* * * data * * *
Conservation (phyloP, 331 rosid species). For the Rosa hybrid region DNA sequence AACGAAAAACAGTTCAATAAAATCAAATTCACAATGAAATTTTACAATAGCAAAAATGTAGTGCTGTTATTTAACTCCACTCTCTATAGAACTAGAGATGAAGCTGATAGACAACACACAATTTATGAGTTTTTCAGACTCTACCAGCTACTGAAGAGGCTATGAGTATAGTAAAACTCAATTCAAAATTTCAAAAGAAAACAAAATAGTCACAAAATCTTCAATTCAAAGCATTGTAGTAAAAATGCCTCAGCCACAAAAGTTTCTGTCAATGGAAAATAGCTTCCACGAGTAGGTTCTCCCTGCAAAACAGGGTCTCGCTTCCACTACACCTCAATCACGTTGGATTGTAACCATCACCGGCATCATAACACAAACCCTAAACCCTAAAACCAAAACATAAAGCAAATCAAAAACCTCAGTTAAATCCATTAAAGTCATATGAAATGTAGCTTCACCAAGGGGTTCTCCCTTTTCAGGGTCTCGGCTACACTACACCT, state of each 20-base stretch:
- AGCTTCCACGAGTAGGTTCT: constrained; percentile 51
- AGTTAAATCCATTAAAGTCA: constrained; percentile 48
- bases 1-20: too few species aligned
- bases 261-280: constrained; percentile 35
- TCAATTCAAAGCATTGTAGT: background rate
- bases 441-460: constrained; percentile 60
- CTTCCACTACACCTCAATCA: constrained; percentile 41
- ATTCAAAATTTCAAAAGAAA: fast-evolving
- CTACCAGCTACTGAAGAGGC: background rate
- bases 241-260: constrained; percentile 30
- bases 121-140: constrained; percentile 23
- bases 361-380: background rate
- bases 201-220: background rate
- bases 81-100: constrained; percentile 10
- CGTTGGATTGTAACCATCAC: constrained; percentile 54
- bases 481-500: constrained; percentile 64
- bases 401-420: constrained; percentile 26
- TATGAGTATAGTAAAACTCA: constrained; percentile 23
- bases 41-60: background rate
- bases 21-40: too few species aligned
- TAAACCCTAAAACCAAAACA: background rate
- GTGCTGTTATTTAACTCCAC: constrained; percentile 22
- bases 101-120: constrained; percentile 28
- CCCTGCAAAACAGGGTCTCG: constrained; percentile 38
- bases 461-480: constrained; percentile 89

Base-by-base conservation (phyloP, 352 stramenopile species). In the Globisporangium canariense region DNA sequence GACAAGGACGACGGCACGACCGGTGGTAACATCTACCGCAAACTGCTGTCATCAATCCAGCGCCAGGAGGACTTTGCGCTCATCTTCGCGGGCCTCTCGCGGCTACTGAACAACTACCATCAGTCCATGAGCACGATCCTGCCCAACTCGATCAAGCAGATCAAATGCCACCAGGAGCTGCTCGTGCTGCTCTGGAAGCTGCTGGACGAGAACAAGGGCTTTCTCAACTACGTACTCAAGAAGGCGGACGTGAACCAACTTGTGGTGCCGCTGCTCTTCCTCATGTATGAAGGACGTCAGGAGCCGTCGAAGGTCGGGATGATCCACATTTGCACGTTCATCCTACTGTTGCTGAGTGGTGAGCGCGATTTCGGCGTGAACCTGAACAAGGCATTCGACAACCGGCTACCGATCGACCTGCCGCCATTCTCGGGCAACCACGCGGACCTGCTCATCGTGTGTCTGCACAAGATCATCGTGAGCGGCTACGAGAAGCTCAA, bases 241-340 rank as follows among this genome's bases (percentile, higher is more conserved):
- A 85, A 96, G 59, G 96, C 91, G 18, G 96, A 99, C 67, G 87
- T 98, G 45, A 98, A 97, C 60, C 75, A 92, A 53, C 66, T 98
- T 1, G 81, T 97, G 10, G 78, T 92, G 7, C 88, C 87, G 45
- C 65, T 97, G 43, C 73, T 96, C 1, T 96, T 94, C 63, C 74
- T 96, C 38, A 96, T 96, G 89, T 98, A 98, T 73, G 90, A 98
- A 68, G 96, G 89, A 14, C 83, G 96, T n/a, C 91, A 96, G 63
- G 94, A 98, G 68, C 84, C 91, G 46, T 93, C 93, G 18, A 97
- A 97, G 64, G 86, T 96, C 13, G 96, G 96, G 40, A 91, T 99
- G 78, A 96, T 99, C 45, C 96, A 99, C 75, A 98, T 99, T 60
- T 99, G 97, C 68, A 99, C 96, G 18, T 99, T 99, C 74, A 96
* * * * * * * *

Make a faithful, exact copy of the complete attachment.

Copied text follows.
Conservation (phyloP, 331 rosid species). For the Rosa hybrid region DNA sequence AACGAAAAACAGTTCAATAAAATCAAATTCACAATGAAATTTTACAATAGCAAAAATGTAGTGCTGTTATTTAACTCCACTCTCTATAGAACTAGAGATGAAGCTGATAGACAACACACAATTTATGAGTTTTTCAGACTCTACCAGCTACTGAAGAGGCTATGAGTATAGTAAAACTCAATTCAAAATTTCAAAAGAAAACAAAATAGTCACAAAATCTTCAATTCAAAGCATTGTAGTAAAAATGCCTCAGCCACAAAAGTTTCTGTCAATGGAAAATAGCTTCCACGAGTAGGTTCTCCCTGCAAAACAGGGTCTCGCTTCCACTACACCTCAATCACGTTGGATTGTAACCATCACCGGCATCATAACACAAACCCTAAACCCTAAAACCAAAACATAAAGCAAATCAAAAACCTCAGTTAAATCCATTAAAGTCATATGAAATGTAGCTTCACCAAGGGGTTCTCCCTTTTCAGGGTCTCGGCTACACTACACCT, state of each 20-base stretch:
- AGCTTCCACGAGTAGGTTCT: constrained; percentile 51
- AGTTAAATCCATTAAAGTCA: constrained; percentile 48
- bases 1-20: too few species aligned
- bases 261-280: constrained; percentile 35
- TCAATTCAAAGCATTGTAGT: background rate
- bases 441-460: constrained; percentile 60
- CTTCCACTACACCTCAATCA: constrained; percentile 41
- ATTCAAAATTTCAAAAGAAA: fast-evolving
- CTACCAGCTACTGAAGAGGC: background rate
- bases 241-260: constrained; percentile 30
- bases 121-140: constrained; percentile 23
- bases 361-380: background rate
- bases 201-220: background rate
- bases 81-100: constrained; percentile 10
- CGTTGGATTGTAACCATCAC: constrained; percentile 54
- bases 481-500: constrained; percentile 64
- bases 401-420: constrained; percentile 26
- TATGAGTATAGTAAAACTCA: constrained; percentile 23
- bases 41-60: background rate
- bases 21-40: too few species aligned
- TAAACCCTAAAACCAAAACA: background rate
- GTGCTGTTATTTAACTCCAC: constrained; percentile 22
- bases 101-120: constrained; percentile 28
- CCCTGCAAAACAGGGTCTCG: constrained; percentile 38
- bases 461-480: constrained; percentile 89

Base-by-base conservation (phyloP, 352 stramenopile species). In the Globisporangium canariense region DNA sequence GACAAGGACGACGGCACGACCGGTGGTAACATCTACCGCAAACTGCTGTCATCAATCCAGCGCCAGGAGGACTTTGCGCTCATCTTCGCGGGCCTCTCGCGGCTACTGAACAACTACCATCAGTCCATGAGCACGATCCTGCCCAACTCGATCAAGCAGATCAAATGCCACCAGGAGCTGCTCGTGCTGCTCTGGAAGCTGCTGGACGAGAACAAGGGCTTTCTCAACTACGTACTCAAGAAGGCGGACGTGAACCAACTTGTGGTGCCGCTGCTCTTCCTCATGTATGAAGGACGTCAGGAGCCGTCGAAGGTCGGGATGATCCACATTTGCACGTTCATCCTACTGTTGCTGAGTGGTGAGCGCGATTTCGGCGTGAACCTGAACAAGGCATTCGACAACCGGCTACCGATCGACCTGCCGCCATTCTCGGGCAACCACGCGGACCTGCTCATCGTGTGTCTGCACAAGATCATCGTGAGCGGCTACGAGAAGCTCAA, bases 241-340 rank as follows among this genome's bases (percentile, higher is more conserved):
- A 85, A 96, G 59, G 96, C 91, G 18, G 96, A 99, C 67, G 87
- T 98, G 45, A 98, A 97, C 60, C 75, A 92, A 53, C 66, T 98
- T 1, G 81, T 97, G 10, G 78, T 92, G 7, C 88, C 87, G 45
- C 65, T 97, G 43, C 73, T 96, C 1, T 96, T 94, C 63, C 74
- T 96, C 38, A 96, T 96, G 89, T 98, A 98, T 73, G 90, A 98
- A 68, G 96, G 89, A 14, C 83, G 96, T n/a, C 91, A 96, G 63
- G 94, A 98, G 68, C 84, C 91, G 46, T 93, C 93, G 18, A 97
- A 97, G 64, G 86, T 96, C 13, G 96, G 96, G 40, A 91, T 99
- G 78, A 96, T 99, C 45, C 96, A 99, C 75, A 98, T 99, T 60
- T 99, G 97, C 68, A 99, C 96, G 18, T 99, T 99, C 74, A 96